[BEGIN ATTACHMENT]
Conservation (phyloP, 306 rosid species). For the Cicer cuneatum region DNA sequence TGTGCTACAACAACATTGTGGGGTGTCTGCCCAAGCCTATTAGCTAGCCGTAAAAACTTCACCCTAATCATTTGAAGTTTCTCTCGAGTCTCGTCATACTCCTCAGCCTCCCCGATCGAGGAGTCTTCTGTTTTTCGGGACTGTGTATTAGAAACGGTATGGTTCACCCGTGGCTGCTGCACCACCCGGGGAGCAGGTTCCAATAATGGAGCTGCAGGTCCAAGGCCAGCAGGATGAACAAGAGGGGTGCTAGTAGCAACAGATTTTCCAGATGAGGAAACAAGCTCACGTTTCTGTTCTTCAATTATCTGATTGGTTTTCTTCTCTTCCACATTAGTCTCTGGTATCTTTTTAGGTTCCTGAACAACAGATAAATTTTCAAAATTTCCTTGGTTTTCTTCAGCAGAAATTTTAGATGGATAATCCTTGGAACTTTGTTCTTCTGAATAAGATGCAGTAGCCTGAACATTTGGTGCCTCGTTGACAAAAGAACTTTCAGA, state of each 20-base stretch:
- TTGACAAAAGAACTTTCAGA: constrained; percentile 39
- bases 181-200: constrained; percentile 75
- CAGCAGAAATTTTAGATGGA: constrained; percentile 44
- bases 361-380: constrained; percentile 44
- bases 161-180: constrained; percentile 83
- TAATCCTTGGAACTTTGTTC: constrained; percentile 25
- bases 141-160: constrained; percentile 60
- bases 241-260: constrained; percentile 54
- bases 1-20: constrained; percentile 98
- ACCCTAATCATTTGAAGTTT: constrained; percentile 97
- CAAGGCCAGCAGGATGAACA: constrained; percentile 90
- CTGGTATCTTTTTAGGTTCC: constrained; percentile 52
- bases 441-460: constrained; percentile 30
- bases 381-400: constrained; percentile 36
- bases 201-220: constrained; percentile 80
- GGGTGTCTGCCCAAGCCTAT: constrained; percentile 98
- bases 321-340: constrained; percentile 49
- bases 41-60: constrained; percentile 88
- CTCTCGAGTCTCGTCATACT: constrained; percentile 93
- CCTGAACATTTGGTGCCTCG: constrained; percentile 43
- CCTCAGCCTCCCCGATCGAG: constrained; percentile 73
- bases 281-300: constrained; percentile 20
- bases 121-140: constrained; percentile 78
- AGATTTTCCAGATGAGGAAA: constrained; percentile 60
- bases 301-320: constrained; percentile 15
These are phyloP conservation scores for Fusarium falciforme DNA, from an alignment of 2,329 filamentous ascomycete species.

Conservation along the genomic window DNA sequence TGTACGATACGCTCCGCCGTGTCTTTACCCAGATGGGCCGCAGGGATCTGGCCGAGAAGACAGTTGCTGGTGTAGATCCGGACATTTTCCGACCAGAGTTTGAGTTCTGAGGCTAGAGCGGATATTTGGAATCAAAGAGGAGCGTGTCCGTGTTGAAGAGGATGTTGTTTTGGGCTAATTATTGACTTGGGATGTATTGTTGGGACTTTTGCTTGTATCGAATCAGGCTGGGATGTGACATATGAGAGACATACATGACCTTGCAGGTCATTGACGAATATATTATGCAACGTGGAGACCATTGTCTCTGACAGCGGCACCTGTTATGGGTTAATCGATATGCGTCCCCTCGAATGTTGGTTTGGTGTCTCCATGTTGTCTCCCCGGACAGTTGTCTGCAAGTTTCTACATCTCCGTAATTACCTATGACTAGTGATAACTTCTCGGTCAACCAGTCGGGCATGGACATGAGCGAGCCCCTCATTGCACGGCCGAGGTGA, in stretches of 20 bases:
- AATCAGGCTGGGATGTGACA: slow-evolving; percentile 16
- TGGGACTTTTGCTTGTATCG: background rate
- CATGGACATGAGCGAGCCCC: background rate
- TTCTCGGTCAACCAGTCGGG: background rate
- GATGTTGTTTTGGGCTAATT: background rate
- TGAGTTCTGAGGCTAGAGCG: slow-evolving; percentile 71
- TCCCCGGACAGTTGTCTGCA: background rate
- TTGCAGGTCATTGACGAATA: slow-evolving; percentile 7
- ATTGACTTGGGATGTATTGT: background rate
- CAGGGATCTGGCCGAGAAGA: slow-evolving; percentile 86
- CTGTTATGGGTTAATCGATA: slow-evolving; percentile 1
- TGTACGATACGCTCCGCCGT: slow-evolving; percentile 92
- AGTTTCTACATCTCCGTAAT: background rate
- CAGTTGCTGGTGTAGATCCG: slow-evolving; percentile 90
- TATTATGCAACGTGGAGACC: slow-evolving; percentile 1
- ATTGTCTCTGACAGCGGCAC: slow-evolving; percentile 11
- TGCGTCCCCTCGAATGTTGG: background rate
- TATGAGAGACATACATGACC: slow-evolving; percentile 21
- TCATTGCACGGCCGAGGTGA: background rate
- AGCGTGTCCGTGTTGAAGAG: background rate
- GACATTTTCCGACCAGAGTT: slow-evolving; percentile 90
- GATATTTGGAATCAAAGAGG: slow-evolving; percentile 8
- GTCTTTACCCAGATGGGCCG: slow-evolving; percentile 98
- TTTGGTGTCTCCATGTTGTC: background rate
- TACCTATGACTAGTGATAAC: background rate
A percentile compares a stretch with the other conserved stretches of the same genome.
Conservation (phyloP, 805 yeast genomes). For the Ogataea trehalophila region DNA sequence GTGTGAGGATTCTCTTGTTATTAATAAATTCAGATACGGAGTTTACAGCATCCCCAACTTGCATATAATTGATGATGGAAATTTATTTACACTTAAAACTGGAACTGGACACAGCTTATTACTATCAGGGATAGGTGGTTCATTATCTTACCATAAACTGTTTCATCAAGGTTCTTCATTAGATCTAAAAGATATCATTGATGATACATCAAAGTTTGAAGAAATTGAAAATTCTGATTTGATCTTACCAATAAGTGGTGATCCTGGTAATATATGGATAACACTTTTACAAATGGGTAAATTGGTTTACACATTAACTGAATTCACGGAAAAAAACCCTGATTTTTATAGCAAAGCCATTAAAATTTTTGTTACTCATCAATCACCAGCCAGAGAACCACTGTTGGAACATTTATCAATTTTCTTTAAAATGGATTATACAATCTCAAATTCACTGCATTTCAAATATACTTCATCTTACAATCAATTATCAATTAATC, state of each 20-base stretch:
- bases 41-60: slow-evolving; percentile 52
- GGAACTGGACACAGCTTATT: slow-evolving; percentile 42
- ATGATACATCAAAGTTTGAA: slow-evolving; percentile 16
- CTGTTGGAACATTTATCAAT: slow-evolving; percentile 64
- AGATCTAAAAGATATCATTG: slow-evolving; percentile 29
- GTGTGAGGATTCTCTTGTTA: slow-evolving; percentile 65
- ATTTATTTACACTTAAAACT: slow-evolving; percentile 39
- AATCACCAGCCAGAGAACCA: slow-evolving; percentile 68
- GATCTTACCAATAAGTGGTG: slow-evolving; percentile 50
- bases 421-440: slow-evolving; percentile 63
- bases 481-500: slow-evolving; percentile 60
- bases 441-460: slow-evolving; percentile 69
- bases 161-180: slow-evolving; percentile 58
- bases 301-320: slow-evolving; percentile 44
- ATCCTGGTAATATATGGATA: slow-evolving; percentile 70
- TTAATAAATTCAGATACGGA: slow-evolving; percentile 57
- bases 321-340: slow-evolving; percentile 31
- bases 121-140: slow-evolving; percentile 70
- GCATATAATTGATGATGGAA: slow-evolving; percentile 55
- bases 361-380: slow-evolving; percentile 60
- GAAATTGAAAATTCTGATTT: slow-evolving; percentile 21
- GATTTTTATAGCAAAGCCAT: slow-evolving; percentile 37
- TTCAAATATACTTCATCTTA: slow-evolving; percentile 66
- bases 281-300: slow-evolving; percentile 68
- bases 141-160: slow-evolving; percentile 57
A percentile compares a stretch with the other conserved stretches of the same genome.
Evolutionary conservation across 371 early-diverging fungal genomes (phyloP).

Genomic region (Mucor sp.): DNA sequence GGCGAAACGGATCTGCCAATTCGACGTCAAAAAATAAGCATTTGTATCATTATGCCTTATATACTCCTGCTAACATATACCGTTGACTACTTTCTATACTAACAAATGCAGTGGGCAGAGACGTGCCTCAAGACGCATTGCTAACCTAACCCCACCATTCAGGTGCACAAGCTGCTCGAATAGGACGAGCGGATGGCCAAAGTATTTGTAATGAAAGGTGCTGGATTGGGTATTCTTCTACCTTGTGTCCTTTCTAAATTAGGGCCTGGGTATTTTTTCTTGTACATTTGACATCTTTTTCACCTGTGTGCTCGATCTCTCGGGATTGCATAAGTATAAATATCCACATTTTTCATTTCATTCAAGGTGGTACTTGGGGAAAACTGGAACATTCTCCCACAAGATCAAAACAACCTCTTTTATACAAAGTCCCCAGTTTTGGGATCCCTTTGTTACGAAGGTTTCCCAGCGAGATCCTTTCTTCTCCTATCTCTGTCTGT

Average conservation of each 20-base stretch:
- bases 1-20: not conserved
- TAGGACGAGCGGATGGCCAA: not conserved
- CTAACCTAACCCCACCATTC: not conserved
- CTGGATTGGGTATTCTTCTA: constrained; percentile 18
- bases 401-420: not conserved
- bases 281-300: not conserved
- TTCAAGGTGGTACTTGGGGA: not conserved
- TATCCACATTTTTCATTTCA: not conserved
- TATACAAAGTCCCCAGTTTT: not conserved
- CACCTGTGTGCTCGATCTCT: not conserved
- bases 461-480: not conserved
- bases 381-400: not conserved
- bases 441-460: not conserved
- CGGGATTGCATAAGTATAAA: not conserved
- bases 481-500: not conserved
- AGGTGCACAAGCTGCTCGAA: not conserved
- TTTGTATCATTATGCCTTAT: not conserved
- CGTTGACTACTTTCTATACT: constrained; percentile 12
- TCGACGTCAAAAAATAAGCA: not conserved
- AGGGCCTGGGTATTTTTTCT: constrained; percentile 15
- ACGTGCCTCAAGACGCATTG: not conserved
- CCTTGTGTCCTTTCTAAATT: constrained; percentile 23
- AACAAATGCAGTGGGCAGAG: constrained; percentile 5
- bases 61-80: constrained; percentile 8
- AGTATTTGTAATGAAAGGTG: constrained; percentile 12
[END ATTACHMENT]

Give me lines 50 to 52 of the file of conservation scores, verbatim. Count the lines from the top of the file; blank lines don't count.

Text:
- GATATTTGGAATCAAAGAGG: slow-evolving; percentile 8
- GTCTTTACCCAGATGGGCCG: slow-evolving; percentile 98
- TTTGGTGTCTCCATGTTGTC: background rate